So, the day after I made the post updating the news about the Howard Hanson Dam, we got our informational packet from the King County Flood Control District, warning us about the possibility of "several feet" of flooding if we get a lot of rain this autumn. They provided a checklist (buy emergency kit. buy flood insurance NOW. purchase a battery-operated radio. study the evacuation routes. learn how to use sandbags. &c) and warned of possible evacuations. The areas affected include "Auburn, Kent, Renton, South Seattle, and Tukwila". Those interested can see some of this information at a website they recommend we monitor: www.kingcounty.gov/floodplans. Luckily, the local paper continues to reassure us, recently stating that fixing the dam was among the Army Core of Engineers' top projects. Perhaps they've forgotten about the fish tower.
So, while we're being told on the one hand that flooding is really, really, really unlikely, on the other hand we're being told to learn the evacuation routes and be ready to head out at a few hours' notice. Mixed messaging, methinks.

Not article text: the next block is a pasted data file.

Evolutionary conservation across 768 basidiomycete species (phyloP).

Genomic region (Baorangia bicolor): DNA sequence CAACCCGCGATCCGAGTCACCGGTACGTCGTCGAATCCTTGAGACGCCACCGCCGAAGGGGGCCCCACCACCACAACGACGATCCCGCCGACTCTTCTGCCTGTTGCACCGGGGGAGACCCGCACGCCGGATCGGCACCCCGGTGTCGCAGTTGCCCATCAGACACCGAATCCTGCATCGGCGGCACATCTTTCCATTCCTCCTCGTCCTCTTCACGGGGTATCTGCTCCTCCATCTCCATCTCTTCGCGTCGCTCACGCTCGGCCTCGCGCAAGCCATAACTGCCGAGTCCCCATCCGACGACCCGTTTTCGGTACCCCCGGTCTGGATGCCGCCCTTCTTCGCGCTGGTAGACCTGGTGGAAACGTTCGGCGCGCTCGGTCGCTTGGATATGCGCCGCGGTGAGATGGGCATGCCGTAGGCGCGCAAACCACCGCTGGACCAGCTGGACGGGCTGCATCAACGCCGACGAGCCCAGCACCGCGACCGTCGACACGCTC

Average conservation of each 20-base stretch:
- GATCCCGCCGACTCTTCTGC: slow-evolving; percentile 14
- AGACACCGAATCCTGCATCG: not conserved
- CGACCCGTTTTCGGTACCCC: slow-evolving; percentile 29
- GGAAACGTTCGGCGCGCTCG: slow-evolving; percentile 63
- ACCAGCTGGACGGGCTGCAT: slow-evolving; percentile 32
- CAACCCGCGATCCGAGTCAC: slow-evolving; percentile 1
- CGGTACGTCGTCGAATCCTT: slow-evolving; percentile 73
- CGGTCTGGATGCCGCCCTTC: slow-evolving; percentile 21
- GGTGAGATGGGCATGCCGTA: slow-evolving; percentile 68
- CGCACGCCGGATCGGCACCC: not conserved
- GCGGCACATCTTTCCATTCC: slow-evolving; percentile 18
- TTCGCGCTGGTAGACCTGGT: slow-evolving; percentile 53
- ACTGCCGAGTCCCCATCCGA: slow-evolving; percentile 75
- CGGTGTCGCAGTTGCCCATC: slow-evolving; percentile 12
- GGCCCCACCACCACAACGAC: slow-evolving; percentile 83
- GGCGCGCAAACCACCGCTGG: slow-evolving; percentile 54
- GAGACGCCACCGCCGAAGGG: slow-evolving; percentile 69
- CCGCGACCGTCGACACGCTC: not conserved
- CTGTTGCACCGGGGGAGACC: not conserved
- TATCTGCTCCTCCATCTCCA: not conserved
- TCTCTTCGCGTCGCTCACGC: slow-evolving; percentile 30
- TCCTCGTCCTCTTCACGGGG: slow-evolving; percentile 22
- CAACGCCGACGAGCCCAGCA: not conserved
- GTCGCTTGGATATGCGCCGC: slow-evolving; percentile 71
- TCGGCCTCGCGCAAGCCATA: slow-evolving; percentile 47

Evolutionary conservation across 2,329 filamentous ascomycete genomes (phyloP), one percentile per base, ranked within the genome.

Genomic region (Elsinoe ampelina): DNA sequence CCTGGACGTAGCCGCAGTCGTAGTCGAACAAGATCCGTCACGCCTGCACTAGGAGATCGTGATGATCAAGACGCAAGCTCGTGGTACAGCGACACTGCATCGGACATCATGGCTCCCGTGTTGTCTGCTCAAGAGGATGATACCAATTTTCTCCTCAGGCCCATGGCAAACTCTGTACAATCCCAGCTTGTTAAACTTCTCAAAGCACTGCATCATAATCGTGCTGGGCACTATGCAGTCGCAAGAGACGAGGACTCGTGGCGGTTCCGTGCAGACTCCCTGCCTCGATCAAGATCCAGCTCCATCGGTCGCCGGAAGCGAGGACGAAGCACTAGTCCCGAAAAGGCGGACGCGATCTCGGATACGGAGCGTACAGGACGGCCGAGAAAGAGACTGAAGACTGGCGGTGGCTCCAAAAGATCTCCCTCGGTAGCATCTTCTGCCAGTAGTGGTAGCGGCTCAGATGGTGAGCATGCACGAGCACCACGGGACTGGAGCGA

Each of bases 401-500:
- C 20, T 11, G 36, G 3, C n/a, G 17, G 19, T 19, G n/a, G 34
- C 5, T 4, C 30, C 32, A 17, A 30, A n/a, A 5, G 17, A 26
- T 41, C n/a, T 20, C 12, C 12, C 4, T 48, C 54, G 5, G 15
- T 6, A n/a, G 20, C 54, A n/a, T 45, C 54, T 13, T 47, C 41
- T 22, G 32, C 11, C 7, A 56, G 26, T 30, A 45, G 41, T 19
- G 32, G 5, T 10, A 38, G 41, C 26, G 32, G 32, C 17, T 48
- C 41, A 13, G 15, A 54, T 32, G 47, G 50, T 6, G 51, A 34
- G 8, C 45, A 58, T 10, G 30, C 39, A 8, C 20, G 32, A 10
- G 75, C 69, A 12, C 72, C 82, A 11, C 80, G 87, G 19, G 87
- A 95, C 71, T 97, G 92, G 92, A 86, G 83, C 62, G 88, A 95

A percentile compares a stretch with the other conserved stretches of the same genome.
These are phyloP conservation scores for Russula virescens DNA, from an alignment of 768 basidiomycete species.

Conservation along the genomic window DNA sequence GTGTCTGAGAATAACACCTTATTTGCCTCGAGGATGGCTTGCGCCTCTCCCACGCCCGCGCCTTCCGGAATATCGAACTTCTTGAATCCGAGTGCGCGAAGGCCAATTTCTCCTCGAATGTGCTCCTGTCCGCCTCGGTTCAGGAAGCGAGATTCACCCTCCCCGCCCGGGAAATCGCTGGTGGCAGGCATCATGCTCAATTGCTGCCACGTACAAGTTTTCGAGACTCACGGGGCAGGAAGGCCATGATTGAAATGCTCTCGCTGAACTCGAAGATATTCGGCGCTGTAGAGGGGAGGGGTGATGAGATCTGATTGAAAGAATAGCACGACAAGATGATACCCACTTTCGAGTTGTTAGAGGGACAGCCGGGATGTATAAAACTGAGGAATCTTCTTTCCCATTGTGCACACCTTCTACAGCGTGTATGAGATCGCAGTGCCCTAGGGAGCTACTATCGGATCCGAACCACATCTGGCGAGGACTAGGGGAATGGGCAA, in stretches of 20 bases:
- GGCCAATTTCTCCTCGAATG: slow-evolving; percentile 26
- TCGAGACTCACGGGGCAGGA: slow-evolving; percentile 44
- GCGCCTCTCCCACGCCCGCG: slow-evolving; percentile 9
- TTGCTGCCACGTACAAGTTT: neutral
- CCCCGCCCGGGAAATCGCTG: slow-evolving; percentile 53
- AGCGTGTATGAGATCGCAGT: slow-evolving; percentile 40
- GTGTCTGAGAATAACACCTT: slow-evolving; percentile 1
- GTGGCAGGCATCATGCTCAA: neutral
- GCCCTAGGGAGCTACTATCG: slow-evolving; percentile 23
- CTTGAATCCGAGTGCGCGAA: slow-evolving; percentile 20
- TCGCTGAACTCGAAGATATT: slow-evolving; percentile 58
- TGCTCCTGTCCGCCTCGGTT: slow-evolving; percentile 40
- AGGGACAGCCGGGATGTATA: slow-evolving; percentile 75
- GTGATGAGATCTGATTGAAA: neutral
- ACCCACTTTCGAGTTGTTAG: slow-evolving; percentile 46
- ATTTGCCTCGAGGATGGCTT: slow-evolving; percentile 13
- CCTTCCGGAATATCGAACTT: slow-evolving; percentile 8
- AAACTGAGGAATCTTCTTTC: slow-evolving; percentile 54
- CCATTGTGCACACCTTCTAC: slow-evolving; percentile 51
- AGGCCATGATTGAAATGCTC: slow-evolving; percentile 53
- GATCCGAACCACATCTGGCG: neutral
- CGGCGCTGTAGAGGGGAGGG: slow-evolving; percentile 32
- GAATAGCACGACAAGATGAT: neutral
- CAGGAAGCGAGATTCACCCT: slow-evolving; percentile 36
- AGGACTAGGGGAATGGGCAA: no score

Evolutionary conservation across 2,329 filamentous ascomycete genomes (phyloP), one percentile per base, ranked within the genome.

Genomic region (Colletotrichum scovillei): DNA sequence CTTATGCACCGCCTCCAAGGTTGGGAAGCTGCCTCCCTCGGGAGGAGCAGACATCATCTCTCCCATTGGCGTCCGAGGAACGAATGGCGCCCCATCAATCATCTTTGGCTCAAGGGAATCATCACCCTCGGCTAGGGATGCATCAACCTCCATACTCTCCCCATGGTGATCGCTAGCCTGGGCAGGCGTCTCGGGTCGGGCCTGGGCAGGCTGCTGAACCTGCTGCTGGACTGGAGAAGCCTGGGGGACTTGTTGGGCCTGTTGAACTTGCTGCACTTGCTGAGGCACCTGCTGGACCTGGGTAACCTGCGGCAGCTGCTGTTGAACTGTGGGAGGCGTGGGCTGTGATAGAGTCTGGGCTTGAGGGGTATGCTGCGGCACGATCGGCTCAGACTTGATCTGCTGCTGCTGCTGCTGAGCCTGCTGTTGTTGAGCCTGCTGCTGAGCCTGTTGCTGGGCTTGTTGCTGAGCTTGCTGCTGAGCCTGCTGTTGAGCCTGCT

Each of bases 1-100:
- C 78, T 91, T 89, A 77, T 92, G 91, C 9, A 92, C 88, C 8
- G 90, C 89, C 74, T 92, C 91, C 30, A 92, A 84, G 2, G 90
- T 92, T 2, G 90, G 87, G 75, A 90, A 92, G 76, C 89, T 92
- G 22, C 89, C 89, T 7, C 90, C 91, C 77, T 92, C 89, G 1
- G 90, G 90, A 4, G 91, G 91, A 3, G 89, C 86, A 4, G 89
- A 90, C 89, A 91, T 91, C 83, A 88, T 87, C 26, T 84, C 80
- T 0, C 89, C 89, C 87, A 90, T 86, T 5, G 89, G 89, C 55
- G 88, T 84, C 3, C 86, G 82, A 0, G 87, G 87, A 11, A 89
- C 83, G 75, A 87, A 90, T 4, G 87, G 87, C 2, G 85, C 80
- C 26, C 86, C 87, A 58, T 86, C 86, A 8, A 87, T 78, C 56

That same day I came across the name again in a totally unrelated context. I was returning some cds of old music from the 1920s and 1930s to the local library when I saw an album devoted to the work of composer Howard Hanson, recorded by the Seattle Symphony. What's more, one of the works featured on the cd was "Lament for Beowulf". So I checked it out. After a few listenings and having read through the liner notes, I don't think Hanson had any connection with this area and think his piece being recorded locally might just be coincidence. Still, I wonder if the dam could have been named after him, or if it was some other Howard Hanson. As for the music itself, one piece here (Symphony No. 4, "Requiem") sounds in places very like THE RITE OF SPRING, while "THE LAMENT FOR BEOWULF" (Opus 25, 1925) turns out to be a nineteen minute piece for orchestra and chorus based on the Wm Morris translation, part of which is reproduced in the liner notes, complete with glosses explaining what the archaic words Morris made up for his "translation" mean.
In any case, juxtaposition of the two Howard Hansons, or the two v. different tributes to the same Howard Hanson, amused me, so I thought I'd share.
current reading: THROWN TO THE WOOLFS by John Lehmann [1978/1979]